Sockets and Interfaces discusses the design of prosthetic sockets (the part that goes over the residual limb or serves as the 'interface' between the prosthesis and the body) and various methods of keeping them on.

Body Powered explains the design of conventional, cable-controlled prostheses, their parts, how they work and how they are controlled.

Externally Powered discusses what are usually known as “myoelectric” or “bionic” prostheses.  It explains their design, parts, how they work, a little myo theory, and how they are controlled.

Adaptive gives brief overview of adaptive prostheses used in sports and recreational activities.

Which type is best discusses some of the factors that are considered when deciding which type of prosthesis is best for each person.  It explains amputation levels and some of the challenges and benefits of each.  It also has a brief discussion of the reasons people choose a hook vs hand, or body-powered vs. externally-powered.

Fitting Process gives an overview of what you will encounter when you go to a prosthetist's office.  It lists some of the things you should discuss with him and the overall process of being fit with a prosthesis.

Practitioner Listings is a list of some of the people who are known to be leaders in the field of upper limb prosthetics.  It is not a comprehensive list; it is, in fact, quite short, because I am very conscious of the hubris of someone like me deciding who should be listed.  I stuck with the obvious practitioners:  those who have published papers, spoken at national prosthetic conferences, educated others, and established practices dedicated to upper-limb prostheses.  It also lists the practitioners that have "consulting services" to assist other, out-state-prosthetists, in giving the best care to their clients.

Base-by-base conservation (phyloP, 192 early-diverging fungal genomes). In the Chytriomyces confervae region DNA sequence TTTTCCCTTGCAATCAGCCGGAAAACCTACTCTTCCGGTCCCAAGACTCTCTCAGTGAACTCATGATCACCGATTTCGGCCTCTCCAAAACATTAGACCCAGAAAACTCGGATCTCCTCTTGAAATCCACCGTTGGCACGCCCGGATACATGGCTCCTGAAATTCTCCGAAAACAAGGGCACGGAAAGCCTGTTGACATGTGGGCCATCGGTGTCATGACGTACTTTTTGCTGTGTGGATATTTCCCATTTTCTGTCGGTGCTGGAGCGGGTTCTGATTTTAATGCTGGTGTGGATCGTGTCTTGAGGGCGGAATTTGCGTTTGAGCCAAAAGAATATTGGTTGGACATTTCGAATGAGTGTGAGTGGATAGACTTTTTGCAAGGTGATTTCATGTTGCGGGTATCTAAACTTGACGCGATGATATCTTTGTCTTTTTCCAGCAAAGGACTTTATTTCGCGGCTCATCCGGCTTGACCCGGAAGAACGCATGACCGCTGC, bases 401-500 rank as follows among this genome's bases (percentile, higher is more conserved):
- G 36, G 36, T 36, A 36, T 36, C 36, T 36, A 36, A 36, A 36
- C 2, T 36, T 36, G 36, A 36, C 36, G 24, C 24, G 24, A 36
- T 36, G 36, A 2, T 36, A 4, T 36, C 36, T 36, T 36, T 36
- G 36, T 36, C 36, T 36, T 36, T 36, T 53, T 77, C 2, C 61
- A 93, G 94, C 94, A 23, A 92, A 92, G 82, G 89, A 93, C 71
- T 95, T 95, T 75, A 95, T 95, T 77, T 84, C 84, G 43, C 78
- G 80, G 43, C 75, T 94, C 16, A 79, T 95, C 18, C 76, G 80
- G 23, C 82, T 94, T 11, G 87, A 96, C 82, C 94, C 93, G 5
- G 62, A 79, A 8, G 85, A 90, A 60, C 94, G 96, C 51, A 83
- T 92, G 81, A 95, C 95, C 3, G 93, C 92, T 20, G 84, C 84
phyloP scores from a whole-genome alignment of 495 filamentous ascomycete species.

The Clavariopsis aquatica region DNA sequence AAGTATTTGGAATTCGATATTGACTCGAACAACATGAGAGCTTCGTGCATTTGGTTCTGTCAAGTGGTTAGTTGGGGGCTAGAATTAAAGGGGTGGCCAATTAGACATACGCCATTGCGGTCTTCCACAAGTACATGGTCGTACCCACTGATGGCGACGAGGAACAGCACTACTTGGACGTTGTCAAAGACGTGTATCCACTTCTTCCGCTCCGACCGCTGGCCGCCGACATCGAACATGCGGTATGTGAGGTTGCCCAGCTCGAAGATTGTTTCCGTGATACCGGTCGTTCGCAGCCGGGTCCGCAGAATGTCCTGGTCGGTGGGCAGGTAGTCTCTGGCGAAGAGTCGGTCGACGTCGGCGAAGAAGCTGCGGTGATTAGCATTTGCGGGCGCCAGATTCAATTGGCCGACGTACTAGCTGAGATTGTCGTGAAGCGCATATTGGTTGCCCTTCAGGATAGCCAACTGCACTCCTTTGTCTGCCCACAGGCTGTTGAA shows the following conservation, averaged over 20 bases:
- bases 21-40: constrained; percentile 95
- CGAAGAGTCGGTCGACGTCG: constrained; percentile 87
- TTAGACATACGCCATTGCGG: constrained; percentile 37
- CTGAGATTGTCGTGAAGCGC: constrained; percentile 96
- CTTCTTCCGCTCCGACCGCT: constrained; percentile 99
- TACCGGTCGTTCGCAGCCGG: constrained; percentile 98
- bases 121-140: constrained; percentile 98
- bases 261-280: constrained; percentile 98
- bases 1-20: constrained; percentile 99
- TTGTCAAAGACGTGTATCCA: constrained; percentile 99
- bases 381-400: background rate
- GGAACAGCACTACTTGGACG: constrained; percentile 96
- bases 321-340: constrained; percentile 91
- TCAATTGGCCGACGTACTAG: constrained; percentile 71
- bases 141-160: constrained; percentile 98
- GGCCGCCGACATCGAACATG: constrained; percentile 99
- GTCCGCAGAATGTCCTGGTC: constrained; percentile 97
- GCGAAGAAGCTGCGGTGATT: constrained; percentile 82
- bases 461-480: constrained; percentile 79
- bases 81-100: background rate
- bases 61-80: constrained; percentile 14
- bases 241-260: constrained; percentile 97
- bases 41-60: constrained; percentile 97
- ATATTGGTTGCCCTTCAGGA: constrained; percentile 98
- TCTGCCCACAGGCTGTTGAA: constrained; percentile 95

Other Resources has links to support and educational resources for people with an upper-limb difference.  Some are specific for upper limb, and a few are not.

Videos has links to videos of people using different types of prostheses.  Some are instructional videos on how to do something with the prosthesis, some share information about different prosthetic technologies, and some are people talking about their personal experience. 

Insurance and Billing gives an overview of how prostheses are billed and information on dealing with insurance companies for coverage.

Prosthetic Parity explains what prosthetic parity legislation is and has links so that you can get the most up-to-date information on federal and state parity laws.

In the News/R+D has links to news stories about new and developing technologies in upper-limb prosthetics. 

Terms and Abbreviations has a list of terms and abbreviations that you may encounter.  They are divided into 3 sections: Prosthetic terms, Anatomical/medical terms, and abbreviations.

Contact / About me explains how I came to make this site and includes my email if you have any questions, comments, or concerns.


Wherever possible, I have displayed the full URL to external links so that, if the link doesn't work, you can copy and paste the address into your web browser.  Some, however, were so long that they were too visually distracting and altered the formatting of the site.

Dillingham TR, Pezzin LE, MacKenzie EJ, et al. Limb deficiency and amputation- epidemiology and recent trends in the US. South Med J 2002;95:875–83.

2.  Gambrell, CR.  Overuse Syndrome and the Unilateral Upper Limb Amputee: Consequences and Prevention.  Journal of Prosthetics and Orthotics 2008; vol 20, 3, pp126-132

3.   Jones LE, Davidson JH.  Save that Arm: A study of problems in the remaining arm of unilateral upper limb amputees.  Prosthetics Orthotics International 1999; 23; 55-58

Handshake photo of iLimb hand by
Touch Bionics, Inc.